Look into the Alternative Dispute Resolution Clause (ADR), also known as the Dispute Resolution Clause, which is a clause explaining how disputes will be handled between a contractor and client.

The World Bank Group gives examples of well-written ADR clauses that you can consult.

Step 6: Decide if you need a termination clause

A termination clause is a way for both you and your client to prematurely and legally end the contract, if needed. There are two types of termination clauses:

  • Termination for Cause- This clause is usually used when one of the parties fails to perform the terms of the contract. This clause is usually used when one of the parties fails to perform the terms of the contract. Under this clause, the contract will be terminated due to failed performance requirements.
  • Termination for Convenience- This clause allows the contract to be terminated at any time and for any reason. The parties involved in the contract will still be paid, however, and the clause will usually calculate the amount that the parties will owe. It is always safe to include this type of clause in your contract, even if you do not think you will need it. Figure out which clause is best for you and your circumstances, and then decide what to include in your contract.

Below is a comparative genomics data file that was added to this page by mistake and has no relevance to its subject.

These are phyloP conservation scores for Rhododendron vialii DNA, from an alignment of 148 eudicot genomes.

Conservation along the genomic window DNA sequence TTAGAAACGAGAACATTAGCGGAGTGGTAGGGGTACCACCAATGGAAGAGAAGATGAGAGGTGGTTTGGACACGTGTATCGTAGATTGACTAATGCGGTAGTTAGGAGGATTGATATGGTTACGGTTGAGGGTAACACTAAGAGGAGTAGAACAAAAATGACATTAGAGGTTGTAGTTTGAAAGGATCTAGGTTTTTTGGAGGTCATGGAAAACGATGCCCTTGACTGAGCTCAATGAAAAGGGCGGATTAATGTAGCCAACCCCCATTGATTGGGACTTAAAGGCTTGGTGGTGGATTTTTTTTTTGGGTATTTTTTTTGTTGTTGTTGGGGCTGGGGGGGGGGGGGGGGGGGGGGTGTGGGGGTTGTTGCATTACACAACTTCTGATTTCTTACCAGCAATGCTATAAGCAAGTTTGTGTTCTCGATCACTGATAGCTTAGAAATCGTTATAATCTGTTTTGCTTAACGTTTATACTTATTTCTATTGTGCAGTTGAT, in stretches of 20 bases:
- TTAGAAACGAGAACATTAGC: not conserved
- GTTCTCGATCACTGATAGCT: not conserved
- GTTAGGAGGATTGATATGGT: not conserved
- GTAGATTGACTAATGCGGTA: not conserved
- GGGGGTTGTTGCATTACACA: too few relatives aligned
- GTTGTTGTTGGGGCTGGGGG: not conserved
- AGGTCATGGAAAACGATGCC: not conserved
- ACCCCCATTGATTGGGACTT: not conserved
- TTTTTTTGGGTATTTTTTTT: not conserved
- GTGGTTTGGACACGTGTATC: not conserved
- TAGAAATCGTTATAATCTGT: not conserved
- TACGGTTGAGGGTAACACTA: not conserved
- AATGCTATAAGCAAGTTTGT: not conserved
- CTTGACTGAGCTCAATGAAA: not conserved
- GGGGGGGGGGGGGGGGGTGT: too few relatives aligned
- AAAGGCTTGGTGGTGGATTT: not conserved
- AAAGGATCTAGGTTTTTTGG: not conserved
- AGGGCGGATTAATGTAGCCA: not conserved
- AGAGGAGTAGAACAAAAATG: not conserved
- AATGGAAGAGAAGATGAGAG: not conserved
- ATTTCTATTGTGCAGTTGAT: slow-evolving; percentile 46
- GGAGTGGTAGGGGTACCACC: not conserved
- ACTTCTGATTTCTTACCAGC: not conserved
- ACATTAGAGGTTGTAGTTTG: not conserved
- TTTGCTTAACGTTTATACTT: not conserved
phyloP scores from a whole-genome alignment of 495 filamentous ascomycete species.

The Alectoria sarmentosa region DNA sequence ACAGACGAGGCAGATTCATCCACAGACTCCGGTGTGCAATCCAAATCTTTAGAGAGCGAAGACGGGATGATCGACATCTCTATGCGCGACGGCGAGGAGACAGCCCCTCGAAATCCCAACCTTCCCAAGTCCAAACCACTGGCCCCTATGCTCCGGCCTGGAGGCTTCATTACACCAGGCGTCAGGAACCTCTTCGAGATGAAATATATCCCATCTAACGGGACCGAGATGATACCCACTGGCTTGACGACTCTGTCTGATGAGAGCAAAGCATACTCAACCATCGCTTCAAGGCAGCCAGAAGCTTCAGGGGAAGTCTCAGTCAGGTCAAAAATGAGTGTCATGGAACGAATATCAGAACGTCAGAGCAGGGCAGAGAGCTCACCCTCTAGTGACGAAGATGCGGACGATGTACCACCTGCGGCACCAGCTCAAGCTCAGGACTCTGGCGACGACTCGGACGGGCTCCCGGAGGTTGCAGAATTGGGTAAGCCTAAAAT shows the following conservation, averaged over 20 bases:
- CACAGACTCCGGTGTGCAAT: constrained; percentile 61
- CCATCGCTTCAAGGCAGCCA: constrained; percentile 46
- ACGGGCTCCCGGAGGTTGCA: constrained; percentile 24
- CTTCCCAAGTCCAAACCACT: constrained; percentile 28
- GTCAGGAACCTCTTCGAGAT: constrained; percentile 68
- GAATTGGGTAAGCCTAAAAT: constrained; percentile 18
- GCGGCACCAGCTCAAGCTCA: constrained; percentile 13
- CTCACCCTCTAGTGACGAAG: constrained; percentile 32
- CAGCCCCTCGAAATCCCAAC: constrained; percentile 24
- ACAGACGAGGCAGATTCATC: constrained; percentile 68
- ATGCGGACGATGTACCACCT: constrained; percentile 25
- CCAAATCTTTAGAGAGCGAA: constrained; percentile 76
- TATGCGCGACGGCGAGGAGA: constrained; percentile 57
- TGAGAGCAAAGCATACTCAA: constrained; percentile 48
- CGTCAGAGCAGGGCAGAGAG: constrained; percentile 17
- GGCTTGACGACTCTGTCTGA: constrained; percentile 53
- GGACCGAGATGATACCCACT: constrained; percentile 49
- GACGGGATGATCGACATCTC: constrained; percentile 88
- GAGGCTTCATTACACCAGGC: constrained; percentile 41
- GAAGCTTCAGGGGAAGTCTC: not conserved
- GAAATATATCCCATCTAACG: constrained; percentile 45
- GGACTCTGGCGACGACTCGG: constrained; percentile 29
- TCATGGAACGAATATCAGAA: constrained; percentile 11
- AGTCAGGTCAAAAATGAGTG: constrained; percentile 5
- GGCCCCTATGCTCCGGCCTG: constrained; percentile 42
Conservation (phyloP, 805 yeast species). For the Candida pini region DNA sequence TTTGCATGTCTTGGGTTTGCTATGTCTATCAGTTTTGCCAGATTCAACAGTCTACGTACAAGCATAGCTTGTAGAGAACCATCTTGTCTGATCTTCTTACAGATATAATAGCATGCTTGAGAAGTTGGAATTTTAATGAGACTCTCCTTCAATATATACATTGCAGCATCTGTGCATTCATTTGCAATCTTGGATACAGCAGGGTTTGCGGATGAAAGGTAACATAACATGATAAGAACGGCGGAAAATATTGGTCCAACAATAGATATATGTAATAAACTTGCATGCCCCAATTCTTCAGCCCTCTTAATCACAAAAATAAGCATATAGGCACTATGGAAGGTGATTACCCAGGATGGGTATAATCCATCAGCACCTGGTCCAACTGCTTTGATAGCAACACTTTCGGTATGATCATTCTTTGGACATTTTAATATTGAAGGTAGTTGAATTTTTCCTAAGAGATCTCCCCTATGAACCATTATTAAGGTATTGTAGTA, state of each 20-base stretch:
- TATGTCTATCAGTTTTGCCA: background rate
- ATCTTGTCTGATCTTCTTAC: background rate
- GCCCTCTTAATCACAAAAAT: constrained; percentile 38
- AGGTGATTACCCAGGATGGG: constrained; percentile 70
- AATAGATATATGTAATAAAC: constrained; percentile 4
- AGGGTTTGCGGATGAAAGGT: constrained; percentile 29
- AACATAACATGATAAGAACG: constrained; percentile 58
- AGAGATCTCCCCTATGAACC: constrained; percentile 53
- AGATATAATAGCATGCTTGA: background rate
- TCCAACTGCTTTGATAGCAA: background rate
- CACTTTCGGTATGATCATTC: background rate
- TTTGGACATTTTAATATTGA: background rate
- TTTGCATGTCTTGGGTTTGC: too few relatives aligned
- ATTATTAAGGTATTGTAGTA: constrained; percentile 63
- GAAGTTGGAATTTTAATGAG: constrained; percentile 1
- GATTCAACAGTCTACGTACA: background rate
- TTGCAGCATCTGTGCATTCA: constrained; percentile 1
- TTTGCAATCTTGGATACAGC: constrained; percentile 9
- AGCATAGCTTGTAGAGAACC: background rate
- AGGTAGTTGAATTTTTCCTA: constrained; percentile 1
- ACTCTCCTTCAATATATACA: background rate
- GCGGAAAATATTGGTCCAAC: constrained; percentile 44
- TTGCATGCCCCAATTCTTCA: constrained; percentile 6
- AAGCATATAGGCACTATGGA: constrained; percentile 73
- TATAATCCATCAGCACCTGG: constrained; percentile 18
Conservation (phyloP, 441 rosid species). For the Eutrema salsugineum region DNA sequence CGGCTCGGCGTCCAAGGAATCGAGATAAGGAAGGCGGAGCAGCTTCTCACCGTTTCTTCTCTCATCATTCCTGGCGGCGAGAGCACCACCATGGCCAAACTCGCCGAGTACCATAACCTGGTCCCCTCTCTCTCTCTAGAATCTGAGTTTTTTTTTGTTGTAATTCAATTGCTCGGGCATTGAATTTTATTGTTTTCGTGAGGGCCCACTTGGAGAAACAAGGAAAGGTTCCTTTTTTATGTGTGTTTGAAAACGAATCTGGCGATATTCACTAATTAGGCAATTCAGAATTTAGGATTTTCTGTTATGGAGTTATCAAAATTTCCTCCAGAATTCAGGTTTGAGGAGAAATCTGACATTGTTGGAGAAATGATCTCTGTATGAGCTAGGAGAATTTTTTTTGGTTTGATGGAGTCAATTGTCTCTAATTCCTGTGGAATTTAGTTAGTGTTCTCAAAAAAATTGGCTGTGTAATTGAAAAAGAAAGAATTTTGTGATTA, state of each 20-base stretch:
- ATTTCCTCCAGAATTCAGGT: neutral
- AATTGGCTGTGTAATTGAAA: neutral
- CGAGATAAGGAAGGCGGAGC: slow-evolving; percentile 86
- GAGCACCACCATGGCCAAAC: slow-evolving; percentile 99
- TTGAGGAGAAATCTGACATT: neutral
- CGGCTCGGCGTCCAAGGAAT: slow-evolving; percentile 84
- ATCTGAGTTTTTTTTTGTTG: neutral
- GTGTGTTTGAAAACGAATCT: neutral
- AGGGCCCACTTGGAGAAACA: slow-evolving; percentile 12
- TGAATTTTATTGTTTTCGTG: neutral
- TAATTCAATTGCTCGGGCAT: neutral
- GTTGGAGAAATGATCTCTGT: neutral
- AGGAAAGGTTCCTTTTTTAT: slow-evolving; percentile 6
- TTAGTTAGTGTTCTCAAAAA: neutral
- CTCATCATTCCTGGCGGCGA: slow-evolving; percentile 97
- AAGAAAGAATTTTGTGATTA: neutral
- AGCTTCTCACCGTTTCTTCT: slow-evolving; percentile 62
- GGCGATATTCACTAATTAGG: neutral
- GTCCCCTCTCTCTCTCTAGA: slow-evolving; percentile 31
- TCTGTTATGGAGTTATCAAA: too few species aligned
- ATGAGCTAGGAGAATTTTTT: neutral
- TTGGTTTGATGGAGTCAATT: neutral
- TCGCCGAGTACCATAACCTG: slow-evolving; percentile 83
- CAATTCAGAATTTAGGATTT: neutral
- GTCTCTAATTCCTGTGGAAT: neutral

Step 7: Decide if you need an indemnification clause

An indemnification clause reduces risk and financially protects both parties of the contract. It will allocate risk and liability between the parties, as well. This clause is important to include, especially if you are a contractor, because it will protect you from being financially responsible for the entirety of a claim.

Contract Standards gives a great example of how to write an indemnification clause.

Step 8: Provide a warranty or guarantee

A warranty or guarantee provides your client with a guarantee for the work preformed on the project, which states that the contractor or subcontractor will repair any damages or degradation of work at no additional charge, within an agreed upon time-frame.

Establishing a warranty or guarantee in your project contract will boost your reputation and sales as a contractor and provide reassurance and comfort to your clients.

Step 9: Sign and date

The last step of writing a project contract template is to include a place for all parties to sign and date the contract. Though the signatures indicate that all parties understand and accept the terms and conditions of the contract, it is also smart to include one last sentence noting that all parties understand the terms and conditions and will follow them under your state’s laws.

With each signature be sure to include the written name of the parties and the date the contract was signed.

As with every contract, it is never a bad idea to consult with a legal representative to make sure your contract is understandable and binding. Consider reaching out to a legal representative to ensure that your contract meets all legal and professional standards.